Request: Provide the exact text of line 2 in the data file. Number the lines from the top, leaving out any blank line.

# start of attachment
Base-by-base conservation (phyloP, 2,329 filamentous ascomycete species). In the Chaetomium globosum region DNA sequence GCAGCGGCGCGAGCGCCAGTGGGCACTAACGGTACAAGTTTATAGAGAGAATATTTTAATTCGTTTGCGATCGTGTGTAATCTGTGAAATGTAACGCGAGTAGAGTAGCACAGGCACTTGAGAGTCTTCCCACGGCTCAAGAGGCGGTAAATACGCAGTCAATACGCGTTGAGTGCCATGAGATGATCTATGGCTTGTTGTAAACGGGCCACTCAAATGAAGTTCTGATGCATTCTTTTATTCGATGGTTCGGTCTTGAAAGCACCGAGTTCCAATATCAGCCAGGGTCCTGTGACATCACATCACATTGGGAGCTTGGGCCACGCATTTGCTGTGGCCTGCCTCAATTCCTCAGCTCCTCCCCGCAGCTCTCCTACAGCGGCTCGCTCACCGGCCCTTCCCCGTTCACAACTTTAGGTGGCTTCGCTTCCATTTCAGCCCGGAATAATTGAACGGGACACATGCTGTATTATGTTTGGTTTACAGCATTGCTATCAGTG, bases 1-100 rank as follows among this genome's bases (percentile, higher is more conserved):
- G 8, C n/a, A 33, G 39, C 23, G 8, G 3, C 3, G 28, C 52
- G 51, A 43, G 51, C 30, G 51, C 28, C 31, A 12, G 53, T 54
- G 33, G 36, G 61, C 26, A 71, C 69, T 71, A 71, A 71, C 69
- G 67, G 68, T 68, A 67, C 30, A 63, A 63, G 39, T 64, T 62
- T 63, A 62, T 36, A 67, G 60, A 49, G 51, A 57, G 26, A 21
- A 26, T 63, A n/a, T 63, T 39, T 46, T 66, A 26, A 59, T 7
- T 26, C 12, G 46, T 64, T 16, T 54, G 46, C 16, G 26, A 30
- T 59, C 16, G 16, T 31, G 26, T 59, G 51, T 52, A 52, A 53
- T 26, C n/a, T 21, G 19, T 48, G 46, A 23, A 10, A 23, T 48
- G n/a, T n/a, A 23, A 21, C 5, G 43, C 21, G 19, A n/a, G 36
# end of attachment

- G 8, C n/a, A 33, G 39, C 23, G 8, G 3, C 3, G 28, C 52